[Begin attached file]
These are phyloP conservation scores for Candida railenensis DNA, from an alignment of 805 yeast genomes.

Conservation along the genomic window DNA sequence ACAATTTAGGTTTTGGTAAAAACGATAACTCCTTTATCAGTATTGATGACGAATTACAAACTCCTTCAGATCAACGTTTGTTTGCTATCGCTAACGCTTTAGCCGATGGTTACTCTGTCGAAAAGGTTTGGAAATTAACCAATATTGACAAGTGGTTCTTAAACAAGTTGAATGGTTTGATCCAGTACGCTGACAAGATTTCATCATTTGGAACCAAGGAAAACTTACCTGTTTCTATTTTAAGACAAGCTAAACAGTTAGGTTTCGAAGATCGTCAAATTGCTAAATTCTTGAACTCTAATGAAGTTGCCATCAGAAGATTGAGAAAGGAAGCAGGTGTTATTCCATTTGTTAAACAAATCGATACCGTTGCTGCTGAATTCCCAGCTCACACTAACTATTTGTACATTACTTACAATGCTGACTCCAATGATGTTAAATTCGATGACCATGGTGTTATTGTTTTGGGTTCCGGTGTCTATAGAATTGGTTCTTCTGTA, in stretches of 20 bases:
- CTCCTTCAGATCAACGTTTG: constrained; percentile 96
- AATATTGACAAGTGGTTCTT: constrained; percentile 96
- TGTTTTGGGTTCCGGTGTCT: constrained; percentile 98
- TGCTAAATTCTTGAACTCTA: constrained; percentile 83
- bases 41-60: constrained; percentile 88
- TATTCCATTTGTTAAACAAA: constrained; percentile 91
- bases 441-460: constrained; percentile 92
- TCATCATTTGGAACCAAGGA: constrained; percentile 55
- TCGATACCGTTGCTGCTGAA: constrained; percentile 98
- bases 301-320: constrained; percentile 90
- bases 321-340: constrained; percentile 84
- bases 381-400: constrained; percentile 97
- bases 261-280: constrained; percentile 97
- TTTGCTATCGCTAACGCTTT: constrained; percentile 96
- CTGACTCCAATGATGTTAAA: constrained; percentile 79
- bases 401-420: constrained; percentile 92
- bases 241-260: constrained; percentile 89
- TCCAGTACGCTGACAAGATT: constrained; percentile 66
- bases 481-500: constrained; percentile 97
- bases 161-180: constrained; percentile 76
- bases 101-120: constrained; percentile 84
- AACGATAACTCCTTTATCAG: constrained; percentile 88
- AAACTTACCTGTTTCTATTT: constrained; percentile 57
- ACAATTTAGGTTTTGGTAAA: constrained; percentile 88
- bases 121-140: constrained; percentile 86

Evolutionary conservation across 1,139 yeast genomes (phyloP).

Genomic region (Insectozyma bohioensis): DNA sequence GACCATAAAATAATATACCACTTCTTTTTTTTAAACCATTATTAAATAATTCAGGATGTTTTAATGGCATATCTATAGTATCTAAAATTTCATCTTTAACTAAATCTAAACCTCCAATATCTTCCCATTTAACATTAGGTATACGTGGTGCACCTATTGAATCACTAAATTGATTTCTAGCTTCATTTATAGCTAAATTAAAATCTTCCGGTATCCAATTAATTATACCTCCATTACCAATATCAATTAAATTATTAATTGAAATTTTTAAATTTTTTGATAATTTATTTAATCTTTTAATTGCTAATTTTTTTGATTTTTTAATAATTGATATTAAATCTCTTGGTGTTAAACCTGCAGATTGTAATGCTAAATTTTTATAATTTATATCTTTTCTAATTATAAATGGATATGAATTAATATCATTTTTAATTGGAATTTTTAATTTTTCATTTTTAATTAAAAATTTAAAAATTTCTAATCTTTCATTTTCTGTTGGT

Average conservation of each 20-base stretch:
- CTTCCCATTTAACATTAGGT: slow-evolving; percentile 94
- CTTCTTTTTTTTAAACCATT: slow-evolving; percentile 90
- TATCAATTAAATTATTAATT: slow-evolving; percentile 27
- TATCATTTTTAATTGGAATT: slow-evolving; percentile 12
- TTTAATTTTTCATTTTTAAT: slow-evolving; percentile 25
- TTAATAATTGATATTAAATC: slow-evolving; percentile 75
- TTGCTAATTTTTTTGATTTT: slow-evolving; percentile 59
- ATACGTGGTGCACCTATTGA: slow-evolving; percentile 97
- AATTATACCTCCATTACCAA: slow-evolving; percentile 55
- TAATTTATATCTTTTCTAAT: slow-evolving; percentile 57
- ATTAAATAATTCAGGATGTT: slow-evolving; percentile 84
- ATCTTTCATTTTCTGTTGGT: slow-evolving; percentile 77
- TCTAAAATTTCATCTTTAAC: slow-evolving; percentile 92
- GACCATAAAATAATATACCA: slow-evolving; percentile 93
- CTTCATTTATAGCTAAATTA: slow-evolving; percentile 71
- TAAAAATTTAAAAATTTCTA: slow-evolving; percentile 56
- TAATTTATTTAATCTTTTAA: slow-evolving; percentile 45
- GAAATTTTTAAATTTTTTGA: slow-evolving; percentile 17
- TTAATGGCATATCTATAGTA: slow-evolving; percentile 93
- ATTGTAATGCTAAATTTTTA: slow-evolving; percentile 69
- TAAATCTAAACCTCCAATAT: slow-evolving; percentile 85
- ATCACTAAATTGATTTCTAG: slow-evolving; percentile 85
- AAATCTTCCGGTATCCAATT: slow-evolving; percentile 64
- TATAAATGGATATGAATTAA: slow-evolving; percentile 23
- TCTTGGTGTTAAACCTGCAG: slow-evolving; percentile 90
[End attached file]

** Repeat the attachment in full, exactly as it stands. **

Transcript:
These are phyloP conservation scores for Candida railenensis DNA, from an alignment of 805 yeast genomes.

Conservation along the genomic window DNA sequence ACAATTTAGGTTTTGGTAAAAACGATAACTCCTTTATCAGTATTGATGACGAATTACAAACTCCTTCAGATCAACGTTTGTTTGCTATCGCTAACGCTTTAGCCGATGGTTACTCTGTCGAAAAGGTTTGGAAATTAACCAATATTGACAAGTGGTTCTTAAACAAGTTGAATGGTTTGATCCAGTACGCTGACAAGATTTCATCATTTGGAACCAAGGAAAACTTACCTGTTTCTATTTTAAGACAAGCTAAACAGTTAGGTTTCGAAGATCGTCAAATTGCTAAATTCTTGAACTCTAATGAAGTTGCCATCAGAAGATTGAGAAAGGAAGCAGGTGTTATTCCATTTGTTAAACAAATCGATACCGTTGCTGCTGAATTCCCAGCTCACACTAACTATTTGTACATTACTTACAATGCTGACTCCAATGATGTTAAATTCGATGACCATGGTGTTATTGTTTTGGGTTCCGGTGTCTATAGAATTGGTTCTTCTGTA, in stretches of 20 bases:
- CTCCTTCAGATCAACGTTTG: constrained; percentile 96
- AATATTGACAAGTGGTTCTT: constrained; percentile 96
- TGTTTTGGGTTCCGGTGTCT: constrained; percentile 98
- TGCTAAATTCTTGAACTCTA: constrained; percentile 83
- bases 41-60: constrained; percentile 88
- TATTCCATTTGTTAAACAAA: constrained; percentile 91
- bases 441-460: constrained; percentile 92
- TCATCATTTGGAACCAAGGA: constrained; percentile 55
- TCGATACCGTTGCTGCTGAA: constrained; percentile 98
- bases 301-320: constrained; percentile 90
- bases 321-340: constrained; percentile 84
- bases 381-400: constrained; percentile 97
- bases 261-280: constrained; percentile 97
- TTTGCTATCGCTAACGCTTT: constrained; percentile 96
- CTGACTCCAATGATGTTAAA: constrained; percentile 79
- bases 401-420: constrained; percentile 92
- bases 241-260: constrained; percentile 89
- TCCAGTACGCTGACAAGATT: constrained; percentile 66
- bases 481-500: constrained; percentile 97
- bases 161-180: constrained; percentile 76
- bases 101-120: constrained; percentile 84
- AACGATAACTCCTTTATCAG: constrained; percentile 88
- AAACTTACCTGTTTCTATTT: constrained; percentile 57
- ACAATTTAGGTTTTGGTAAA: constrained; percentile 88
- bases 121-140: constrained; percentile 86

Evolutionary conservation across 1,139 yeast genomes (phyloP).

Genomic region (Insectozyma bohioensis): DNA sequence GACCATAAAATAATATACCACTTCTTTTTTTTAAACCATTATTAAATAATTCAGGATGTTTTAATGGCATATCTATAGTATCTAAAATTTCATCTTTAACTAAATCTAAACCTCCAATATCTTCCCATTTAACATTAGGTATACGTGGTGCACCTATTGAATCACTAAATTGATTTCTAGCTTCATTTATAGCTAAATTAAAATCTTCCGGTATCCAATTAATTATACCTCCATTACCAATATCAATTAAATTATTAATTGAAATTTTTAAATTTTTTGATAATTTATTTAATCTTTTAATTGCTAATTTTTTTGATTTTTTAATAATTGATATTAAATCTCTTGGTGTTAAACCTGCAGATTGTAATGCTAAATTTTTATAATTTATATCTTTTCTAATTATAAATGGATATGAATTAATATCATTTTTAATTGGAATTTTTAATTTTTCATTTTTAATTAAAAATTTAAAAATTTCTAATCTTTCATTTTCTGTTGGT

Average conservation of each 20-base stretch:
- CTTCCCATTTAACATTAGGT: slow-evolving; percentile 94
- CTTCTTTTTTTTAAACCATT: slow-evolving; percentile 90
- TATCAATTAAATTATTAATT: slow-evolving; percentile 27
- TATCATTTTTAATTGGAATT: slow-evolving; percentile 12
- TTTAATTTTTCATTTTTAAT: slow-evolving; percentile 25
- TTAATAATTGATATTAAATC: slow-evolving; percentile 75
- TTGCTAATTTTTTTGATTTT: slow-evolving; percentile 59
- ATACGTGGTGCACCTATTGA: slow-evolving; percentile 97
- AATTATACCTCCATTACCAA: slow-evolving; percentile 55
- TAATTTATATCTTTTCTAAT: slow-evolving; percentile 57
- ATTAAATAATTCAGGATGTT: slow-evolving; percentile 84
- ATCTTTCATTTTCTGTTGGT: slow-evolving; percentile 77
- TCTAAAATTTCATCTTTAAC: slow-evolving; percentile 92
- GACCATAAAATAATATACCA: slow-evolving; percentile 93
- CTTCATTTATAGCTAAATTA: slow-evolving; percentile 71
- TAAAAATTTAAAAATTTCTA: slow-evolving; percentile 56
- TAATTTATTTAATCTTTTAA: slow-evolving; percentile 45
- GAAATTTTTAAATTTTTTGA: slow-evolving; percentile 17
- TTAATGGCATATCTATAGTA: slow-evolving; percentile 93
- ATTGTAATGCTAAATTTTTA: slow-evolving; percentile 69
- TAAATCTAAACCTCCAATAT: slow-evolving; percentile 85
- ATCACTAAATTGATTTCTAG: slow-evolving; percentile 85
- AAATCTTCCGGTATCCAATT: slow-evolving; percentile 64
- TATAAATGGATATGAATTAA: slow-evolving; percentile 23
- TCTTGGTGTTAAACCTGCAG: slow-evolving; percentile 90